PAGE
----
ot-102a-nathan-pine-grove-bluesot-111a-nathan-pine-grove-boogie

 

Pine grove blues

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Pine grove boogie

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pinegroveboys

Earl Demary, Wilson Granger, Elridge Guidry, unk. dms, Nathan Abshire, Ernest Thibodeaux

However, Virgil kicked the label off with a string of tunes containing a discography of Cajun songs such as Nathan’s cover of Leo Soileau’s “Grand Mamou” (#106), “Lake Charles Two Step“(#106), “New Orleans Waltz” (# 110), “Hathaway Waltz”  (# 111), a re-recording of his pre-war “French Blues” (# 110), and an improved swingy version of his first hit called “Pine Grove Boogie” (#111). At one point that year, Virgil and Khoury convinced the hit artist of the area, Harry Choates, to wax a record, trying to capitalize on his fame giving it “Jole Blon’s Gone” (#107) and the obscure “Lake Charles Waltz” (#107). Neither Nathan nor Harry could recreate the success of the Pine Grove Blues O.T. recording.

Other musicians Virgil managed to get were Cleo Harves and Jerry Barlow on his listings. (# 103, # 105). The label would eventually move to San Antonio, run by James Bryant and Bennie Hess (former partners at Bill Qunn’s Gold Star records), however, by the end of 1949, O.T. suddenly dried up.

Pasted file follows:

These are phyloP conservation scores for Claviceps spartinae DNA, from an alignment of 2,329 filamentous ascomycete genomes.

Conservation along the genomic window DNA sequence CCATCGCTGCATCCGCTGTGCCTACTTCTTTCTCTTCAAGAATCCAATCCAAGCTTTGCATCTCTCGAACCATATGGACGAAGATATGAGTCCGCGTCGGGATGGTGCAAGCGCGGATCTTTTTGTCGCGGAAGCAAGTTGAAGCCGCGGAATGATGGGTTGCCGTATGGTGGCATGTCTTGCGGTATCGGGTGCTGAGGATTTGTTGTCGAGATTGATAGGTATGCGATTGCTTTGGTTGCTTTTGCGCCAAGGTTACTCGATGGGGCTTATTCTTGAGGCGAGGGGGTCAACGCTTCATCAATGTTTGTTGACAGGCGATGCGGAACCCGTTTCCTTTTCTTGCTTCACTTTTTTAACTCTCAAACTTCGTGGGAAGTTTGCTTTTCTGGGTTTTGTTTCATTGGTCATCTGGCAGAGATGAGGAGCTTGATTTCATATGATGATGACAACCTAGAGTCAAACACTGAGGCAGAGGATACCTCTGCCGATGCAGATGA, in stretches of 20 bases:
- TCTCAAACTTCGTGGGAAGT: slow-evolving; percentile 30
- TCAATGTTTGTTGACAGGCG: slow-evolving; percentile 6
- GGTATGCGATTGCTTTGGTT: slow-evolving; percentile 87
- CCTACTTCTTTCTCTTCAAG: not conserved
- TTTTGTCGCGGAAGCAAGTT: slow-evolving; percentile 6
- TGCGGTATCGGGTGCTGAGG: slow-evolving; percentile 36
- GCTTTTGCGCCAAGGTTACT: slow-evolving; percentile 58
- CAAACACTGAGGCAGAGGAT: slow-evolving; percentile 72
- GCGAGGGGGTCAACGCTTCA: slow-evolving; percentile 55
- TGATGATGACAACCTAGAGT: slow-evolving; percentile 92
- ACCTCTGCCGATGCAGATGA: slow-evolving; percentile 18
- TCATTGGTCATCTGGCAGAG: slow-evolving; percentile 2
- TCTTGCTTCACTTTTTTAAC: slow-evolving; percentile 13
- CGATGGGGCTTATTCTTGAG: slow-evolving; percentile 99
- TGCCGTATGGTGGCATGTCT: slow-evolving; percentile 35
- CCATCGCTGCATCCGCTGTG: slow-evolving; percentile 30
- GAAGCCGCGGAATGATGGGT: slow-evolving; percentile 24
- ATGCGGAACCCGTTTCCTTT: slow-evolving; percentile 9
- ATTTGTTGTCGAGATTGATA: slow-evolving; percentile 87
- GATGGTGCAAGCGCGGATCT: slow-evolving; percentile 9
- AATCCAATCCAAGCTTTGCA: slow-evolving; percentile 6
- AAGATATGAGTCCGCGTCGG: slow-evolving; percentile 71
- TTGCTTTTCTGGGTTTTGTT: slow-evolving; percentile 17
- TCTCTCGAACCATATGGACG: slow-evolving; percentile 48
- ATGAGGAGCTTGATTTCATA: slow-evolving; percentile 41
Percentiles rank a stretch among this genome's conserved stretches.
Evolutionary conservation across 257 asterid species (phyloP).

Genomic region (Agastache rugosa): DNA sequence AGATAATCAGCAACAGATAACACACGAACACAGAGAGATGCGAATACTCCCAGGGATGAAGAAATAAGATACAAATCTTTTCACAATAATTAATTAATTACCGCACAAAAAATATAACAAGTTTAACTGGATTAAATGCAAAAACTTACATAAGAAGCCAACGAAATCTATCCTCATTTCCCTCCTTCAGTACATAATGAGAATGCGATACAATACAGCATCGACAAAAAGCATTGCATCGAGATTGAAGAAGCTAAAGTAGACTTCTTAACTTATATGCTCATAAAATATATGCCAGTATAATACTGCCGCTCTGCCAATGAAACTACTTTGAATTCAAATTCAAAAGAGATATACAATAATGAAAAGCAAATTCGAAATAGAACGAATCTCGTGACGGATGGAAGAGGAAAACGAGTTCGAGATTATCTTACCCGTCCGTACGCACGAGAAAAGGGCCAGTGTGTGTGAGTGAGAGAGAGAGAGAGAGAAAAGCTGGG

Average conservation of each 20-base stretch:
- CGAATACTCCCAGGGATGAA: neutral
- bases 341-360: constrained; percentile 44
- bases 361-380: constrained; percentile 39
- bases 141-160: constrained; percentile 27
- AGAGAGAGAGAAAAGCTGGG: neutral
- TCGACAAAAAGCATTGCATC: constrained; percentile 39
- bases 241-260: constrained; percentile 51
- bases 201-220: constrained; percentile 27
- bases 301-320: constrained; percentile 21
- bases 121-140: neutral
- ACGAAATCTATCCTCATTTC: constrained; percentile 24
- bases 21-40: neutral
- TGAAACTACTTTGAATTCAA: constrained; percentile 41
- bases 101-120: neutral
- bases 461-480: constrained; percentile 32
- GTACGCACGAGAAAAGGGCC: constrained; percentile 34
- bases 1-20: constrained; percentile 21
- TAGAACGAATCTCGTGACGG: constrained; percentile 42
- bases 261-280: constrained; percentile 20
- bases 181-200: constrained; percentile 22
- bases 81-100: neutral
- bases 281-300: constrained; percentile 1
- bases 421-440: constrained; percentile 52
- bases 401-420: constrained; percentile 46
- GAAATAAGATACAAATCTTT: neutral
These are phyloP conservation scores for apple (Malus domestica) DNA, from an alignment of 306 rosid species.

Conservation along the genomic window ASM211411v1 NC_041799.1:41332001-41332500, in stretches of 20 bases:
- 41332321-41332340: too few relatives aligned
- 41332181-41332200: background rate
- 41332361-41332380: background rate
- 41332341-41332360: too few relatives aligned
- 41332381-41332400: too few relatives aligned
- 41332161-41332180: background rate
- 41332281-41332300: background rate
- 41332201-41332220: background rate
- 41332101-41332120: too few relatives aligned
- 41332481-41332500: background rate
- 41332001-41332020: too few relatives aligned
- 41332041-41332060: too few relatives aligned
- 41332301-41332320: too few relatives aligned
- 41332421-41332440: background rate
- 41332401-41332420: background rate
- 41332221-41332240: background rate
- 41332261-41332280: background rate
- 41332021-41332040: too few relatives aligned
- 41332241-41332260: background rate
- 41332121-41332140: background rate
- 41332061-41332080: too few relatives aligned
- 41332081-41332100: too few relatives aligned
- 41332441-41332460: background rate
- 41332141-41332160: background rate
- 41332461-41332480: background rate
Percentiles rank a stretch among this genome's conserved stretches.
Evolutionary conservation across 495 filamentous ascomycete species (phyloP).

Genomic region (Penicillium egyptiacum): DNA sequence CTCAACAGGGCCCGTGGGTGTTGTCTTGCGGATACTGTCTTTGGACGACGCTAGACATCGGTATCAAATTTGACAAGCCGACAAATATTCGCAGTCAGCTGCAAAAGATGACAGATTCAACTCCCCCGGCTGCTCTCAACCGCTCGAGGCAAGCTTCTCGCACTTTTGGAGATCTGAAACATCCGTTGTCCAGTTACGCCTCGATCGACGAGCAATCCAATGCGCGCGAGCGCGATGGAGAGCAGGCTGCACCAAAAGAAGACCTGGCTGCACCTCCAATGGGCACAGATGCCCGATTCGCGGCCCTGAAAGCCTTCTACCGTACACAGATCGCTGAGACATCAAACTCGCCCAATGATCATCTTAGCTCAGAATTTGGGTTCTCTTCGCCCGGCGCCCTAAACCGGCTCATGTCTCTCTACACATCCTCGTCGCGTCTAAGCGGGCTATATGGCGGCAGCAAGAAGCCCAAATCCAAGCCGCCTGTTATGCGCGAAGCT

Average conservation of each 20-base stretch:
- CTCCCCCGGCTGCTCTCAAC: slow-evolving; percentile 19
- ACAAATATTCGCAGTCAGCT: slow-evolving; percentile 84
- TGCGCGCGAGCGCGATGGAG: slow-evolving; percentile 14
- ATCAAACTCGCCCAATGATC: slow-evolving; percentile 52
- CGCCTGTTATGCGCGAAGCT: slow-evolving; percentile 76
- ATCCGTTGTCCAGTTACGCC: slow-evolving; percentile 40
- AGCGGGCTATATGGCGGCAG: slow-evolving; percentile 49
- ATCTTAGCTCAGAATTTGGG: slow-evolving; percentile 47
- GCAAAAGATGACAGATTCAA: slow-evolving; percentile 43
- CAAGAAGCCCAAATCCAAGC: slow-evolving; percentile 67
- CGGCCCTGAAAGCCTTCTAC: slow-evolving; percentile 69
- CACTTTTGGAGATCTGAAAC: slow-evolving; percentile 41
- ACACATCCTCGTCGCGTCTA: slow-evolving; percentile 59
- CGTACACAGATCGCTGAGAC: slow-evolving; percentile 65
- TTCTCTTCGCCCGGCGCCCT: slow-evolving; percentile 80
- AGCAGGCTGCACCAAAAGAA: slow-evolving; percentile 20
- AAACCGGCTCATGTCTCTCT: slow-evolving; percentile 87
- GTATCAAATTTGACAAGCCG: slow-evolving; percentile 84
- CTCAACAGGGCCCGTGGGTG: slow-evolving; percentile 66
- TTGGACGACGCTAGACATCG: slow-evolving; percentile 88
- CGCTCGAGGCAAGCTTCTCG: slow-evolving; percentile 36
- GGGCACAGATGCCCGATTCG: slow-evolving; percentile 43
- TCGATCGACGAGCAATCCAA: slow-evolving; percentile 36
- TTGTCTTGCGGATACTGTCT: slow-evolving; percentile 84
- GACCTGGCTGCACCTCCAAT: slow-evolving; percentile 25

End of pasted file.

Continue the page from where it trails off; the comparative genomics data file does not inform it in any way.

He released his last 4 recordings he was holding onto, outsourcing the pressings by mailing his masters to Stephen Shaw and George Weitlauf in Cincinatti, OH. The records contained Nathan performing covers of the Breaux tune “Step It Fast” (# 114) and a rendition of Harry Choate’s famous Jole Blon hit called “Jolie Petite Juliette” (# 114).  The other one  labeled as Sandy Austin was the stage name for Abe Manuel when he and his brother Joe played Corpus Christi in 1950. They recorded “Scrambled Eggs” and a Joe Falcon cover called ” Madame Saustain” (# 113).  The O.T. label only produced 14 records that are known to exist.